The communications sector has been one of the best-performing sectors of the year, benefiting from both the tech boost and in certain areas, from consumer spending on services versus goods. One of the highest growth industries within communications has been the media and streaming industry, which continues to see interest as consumers turn to instant, in-demand entertainment. Netflix (NFLX), the leader in the video streaming industry, reports its earnings on Wednesday, October 18, and there will be several key items to watch out for. These are a few things we can learn from its earnings that apply to the broader streaming industry.
Revenue Growth Isn’t Infinite
Revenue growth isn’t infinite, especially for companies that are already the market leader. In Netflix’s case, revenue is the number of subscribers multiplied by the membership price. At this point, penetration in developed countries — particularly America and Canada — is already deep. From here, member retention is important. But that also means revenue can’t grow without raising prices. The company raised its prices in January 2022 and plans to increase its fees again in a few months. Several other streaming subscribers have also recently increased their fees.
But fees can’t be increased infinitely without losing some members, so companies must look for other forms of revenue. Some of these forms have died out (DVD rental) or have been lackluster (video games). More successful ways have included membership tiers to attract those who want to pay for lower-priced plans Another way has been a password-sharing crackdown, which has stopped members from sharing accounts. Netflix also plans to open some brick-and-mortar locations in 2025, which could be an interesting revenue diversifier.
These revenue issues are most applicable to Netflix since it has the greatest market share. Yet these issues also apply to the broader streaming industry. This is because other companies try to maintain and grow their subscriber base while keeping prices profitable.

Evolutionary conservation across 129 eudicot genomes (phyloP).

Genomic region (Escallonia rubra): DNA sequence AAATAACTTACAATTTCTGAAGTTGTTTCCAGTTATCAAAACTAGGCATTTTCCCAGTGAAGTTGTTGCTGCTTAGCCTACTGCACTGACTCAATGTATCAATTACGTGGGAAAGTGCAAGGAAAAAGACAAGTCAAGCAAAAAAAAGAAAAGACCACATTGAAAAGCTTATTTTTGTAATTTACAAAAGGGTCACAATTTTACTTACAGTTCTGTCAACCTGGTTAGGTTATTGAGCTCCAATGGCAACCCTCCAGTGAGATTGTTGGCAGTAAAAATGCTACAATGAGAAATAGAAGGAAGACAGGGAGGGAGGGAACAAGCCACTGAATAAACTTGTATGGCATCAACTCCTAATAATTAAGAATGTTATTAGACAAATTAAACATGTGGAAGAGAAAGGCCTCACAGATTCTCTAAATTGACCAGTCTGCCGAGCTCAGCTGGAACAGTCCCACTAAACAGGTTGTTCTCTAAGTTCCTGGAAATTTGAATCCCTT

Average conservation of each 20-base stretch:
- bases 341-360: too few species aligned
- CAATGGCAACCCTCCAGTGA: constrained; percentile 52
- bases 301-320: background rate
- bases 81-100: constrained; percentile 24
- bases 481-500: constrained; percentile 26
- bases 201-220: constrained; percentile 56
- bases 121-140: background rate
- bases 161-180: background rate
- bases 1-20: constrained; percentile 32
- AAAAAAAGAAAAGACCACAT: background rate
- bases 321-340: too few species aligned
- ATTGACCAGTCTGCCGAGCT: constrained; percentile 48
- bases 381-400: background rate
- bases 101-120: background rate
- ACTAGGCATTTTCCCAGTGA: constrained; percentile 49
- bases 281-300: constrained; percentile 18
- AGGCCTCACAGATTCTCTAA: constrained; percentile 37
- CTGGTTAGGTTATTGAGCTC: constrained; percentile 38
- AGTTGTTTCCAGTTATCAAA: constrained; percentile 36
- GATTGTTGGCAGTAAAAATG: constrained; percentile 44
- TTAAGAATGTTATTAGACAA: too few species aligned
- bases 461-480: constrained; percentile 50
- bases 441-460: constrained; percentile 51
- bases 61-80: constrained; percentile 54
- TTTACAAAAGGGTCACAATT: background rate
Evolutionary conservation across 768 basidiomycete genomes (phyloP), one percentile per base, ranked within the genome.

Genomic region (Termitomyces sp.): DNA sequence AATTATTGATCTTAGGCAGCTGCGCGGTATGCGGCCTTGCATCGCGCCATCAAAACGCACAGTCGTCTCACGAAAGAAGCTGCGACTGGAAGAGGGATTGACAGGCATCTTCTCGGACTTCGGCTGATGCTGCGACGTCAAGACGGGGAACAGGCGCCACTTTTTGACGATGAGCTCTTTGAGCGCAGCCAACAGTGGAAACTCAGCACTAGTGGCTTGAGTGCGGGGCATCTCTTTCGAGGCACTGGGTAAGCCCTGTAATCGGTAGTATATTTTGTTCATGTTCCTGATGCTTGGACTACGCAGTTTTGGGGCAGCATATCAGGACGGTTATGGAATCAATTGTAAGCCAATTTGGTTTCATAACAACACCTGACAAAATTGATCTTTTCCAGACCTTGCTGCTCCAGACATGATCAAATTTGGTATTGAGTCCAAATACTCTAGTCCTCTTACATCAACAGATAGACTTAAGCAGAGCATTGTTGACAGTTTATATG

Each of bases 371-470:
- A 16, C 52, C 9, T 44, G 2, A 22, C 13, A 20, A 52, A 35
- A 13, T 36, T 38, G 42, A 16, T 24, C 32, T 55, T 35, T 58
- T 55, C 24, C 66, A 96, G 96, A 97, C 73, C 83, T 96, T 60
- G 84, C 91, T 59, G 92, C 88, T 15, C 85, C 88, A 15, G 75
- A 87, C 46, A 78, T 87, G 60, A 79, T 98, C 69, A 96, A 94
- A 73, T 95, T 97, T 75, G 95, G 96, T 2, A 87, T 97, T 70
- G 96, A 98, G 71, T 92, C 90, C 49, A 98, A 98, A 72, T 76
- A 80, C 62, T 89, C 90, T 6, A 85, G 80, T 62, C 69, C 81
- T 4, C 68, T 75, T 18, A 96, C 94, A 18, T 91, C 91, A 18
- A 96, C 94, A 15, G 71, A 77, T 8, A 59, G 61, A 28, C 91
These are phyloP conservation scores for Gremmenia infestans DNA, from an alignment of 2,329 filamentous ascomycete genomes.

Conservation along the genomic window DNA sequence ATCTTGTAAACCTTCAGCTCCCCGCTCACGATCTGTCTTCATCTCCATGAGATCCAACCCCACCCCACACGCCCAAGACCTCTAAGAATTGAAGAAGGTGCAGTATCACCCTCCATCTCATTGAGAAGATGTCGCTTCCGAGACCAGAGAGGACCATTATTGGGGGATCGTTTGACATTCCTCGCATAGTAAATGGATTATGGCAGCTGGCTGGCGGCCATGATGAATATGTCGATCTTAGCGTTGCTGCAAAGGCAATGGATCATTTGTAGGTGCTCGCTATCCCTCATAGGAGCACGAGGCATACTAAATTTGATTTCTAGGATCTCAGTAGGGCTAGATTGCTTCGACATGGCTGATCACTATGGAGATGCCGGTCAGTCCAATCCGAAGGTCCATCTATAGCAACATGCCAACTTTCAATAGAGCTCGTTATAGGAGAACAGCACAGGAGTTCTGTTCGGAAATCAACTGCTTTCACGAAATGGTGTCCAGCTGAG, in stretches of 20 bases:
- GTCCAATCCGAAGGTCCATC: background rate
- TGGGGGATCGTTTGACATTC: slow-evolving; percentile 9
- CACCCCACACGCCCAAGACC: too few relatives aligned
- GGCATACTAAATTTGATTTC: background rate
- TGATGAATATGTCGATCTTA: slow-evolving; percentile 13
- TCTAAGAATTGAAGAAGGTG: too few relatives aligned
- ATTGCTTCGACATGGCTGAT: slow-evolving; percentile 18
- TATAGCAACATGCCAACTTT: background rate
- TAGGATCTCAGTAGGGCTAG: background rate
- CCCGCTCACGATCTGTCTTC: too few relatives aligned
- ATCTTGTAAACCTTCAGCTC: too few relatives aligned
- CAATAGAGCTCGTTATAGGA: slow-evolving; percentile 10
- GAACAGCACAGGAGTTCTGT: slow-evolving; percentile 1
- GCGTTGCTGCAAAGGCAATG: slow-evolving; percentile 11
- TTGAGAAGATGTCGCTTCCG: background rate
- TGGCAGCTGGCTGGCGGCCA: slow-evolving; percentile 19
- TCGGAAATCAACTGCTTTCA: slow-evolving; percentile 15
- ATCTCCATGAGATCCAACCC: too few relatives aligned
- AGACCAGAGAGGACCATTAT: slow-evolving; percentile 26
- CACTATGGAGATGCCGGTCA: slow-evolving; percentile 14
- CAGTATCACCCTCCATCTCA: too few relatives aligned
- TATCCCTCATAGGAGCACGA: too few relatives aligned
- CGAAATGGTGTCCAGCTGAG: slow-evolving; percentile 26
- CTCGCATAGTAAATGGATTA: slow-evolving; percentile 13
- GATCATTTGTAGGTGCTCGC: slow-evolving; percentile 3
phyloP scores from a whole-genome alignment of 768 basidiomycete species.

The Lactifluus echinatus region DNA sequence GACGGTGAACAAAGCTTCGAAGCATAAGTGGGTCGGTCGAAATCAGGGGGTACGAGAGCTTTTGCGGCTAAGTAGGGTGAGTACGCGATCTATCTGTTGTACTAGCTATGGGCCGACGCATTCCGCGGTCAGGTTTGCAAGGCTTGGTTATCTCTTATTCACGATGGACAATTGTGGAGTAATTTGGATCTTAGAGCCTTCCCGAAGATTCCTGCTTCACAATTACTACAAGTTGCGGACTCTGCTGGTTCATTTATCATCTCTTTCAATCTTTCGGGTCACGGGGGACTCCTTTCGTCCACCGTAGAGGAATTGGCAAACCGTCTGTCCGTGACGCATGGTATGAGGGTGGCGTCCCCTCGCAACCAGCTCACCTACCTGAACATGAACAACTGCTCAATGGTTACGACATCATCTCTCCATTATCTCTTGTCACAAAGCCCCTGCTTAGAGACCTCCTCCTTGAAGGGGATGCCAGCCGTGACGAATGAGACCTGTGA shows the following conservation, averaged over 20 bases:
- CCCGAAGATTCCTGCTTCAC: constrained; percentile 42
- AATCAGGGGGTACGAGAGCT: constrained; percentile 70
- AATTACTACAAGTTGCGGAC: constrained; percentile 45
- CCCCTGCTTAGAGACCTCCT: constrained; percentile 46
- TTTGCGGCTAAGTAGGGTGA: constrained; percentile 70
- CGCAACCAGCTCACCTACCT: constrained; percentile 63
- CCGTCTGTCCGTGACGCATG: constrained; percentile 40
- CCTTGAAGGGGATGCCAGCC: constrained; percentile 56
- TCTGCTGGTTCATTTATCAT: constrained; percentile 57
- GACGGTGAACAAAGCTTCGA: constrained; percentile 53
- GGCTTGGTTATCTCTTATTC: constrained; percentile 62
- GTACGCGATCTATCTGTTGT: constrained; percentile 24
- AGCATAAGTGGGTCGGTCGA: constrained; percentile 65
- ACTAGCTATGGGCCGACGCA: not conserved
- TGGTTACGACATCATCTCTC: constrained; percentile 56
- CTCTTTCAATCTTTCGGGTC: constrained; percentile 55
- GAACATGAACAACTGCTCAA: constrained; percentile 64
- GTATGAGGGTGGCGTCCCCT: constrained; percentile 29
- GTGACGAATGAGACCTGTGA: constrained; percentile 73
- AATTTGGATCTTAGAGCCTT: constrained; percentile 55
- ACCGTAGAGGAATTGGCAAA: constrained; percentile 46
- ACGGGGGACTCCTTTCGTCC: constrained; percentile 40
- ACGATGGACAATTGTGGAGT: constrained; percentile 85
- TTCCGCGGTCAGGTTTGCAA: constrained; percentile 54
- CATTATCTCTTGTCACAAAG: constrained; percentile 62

Analysts Focus on Company Profits
Analysts have traditionally had a focus on company profits. While demand trends have been overall easier to analyze, it’s more difficult to see how an industry will manage costs from unique factors like the Hollywood strike to marketing costs for original content. Higher expenses are not always bad though. Higher expenses are needed to increase revenue growth (e.g., higher advertising expenses can lead to an increase in membership). But the effects are not usually seen immediately. So it can sometimes be difficult to tell if a company is spending more on costs in an efficient manner. Netflix, for example, has seen its operating margins trend slightly lower over the past few years. However, the company has made significant investments into advertising expenses for its original content and technology and development. This could potentially lead to long-term revenue growth.
The struggle to cut costs to potentially boost earnings and therefore stock prices against the need to increase advertising expenses to differentiate streaming products will likely be a theme throughout the industry.
Consumer Culture Leans Toward Fast, On-Demand Consumption
Consumer culture leans toward fast, on-demand consumption. I have discussed this when referring to consumer retail trends like e-commerce, which has increasingly become about same-day, instant delivery. As with retail shopping, many people like consuming their media instantly through a broad online library — one that gives them many options on-demand without taking up physical capacity. (This is why streaming has become the next generation of media consumption for video, audio, and video gaming.) But with many competitors offering similar streaming libraries and with higher prices, consumers are likely to cut back on their subscriptions. The big differentiator will likely be original content.
Not surprisingly, Netflix has led the pack in streaming viewership (which can be partially attributed to its original content). But Netflix has also received the most competition from YouTube (owned by Alphabet). While YouTube has live streaming channels, much of its viewership is likely from viewing short-form videos, which have become popular among younger viewers (following that same trend of on-demand consumption).
Investment Takeaways: What ETFs Will Benefit From Long-Term Growth Trends in Streaming?
ETFs that benefit from performance growth in Netflix and other streaming companies include broader communication services sector ETFs in addition to next-generation media ETFs and internet ETFs. On a market-cap-weighted basis, the communications sector is currently the best-performing sector out of the Select Sector SPDR Funds (the Communication Services Select Sector SPDR Fund [XLC])mainly due to large allocations to internet stocks like Meta Platforms (META) and Alphabet Inc (GOOG/GOOGL). Streaming and media ETFs have had overall weaker performance, but certain ETFs like the First Trust S-Network Streaming & Gaming ETF (BNGE) have outperformed the broader S&P 500 market. While these smaller ETFs have underperformed most communications sector ETFs YTD, they may have a place in an investor portfolio as a tactical tilt toward disruptive technology.
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